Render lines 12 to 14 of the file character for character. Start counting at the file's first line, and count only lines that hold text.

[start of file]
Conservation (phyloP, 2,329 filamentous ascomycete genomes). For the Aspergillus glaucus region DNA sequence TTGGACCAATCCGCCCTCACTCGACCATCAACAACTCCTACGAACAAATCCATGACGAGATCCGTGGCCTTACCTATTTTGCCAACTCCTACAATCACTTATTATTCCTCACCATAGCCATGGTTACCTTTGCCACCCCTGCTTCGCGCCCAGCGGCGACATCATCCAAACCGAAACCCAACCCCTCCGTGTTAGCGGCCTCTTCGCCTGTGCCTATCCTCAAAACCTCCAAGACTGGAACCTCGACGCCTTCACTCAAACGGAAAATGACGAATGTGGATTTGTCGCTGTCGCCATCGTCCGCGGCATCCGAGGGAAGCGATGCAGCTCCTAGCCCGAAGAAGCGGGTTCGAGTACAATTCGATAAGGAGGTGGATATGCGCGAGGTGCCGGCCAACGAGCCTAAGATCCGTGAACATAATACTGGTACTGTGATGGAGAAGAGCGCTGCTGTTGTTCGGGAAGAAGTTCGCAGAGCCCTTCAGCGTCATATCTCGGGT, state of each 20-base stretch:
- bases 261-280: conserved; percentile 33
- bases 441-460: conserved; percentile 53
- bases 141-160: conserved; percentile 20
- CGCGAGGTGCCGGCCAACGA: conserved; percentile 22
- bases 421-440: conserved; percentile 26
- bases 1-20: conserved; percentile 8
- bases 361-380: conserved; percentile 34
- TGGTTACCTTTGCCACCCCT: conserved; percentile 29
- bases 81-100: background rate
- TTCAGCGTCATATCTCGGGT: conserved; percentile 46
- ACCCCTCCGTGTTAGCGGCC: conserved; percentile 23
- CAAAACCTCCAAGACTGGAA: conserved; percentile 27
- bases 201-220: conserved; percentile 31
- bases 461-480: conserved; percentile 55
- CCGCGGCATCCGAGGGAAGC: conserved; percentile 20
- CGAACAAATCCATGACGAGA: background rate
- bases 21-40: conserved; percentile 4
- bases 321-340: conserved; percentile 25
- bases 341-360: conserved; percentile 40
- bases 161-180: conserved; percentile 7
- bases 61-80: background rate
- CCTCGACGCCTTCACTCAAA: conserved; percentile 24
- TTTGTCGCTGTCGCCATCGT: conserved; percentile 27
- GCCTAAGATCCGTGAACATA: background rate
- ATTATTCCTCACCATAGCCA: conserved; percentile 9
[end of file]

- ACCCCTCCGTGTTAGCGGCC: conserved; percentile 23
- CAAAACCTCCAAGACTGGAA: conserved; percentile 27
- bases 201-220: conserved; percentile 31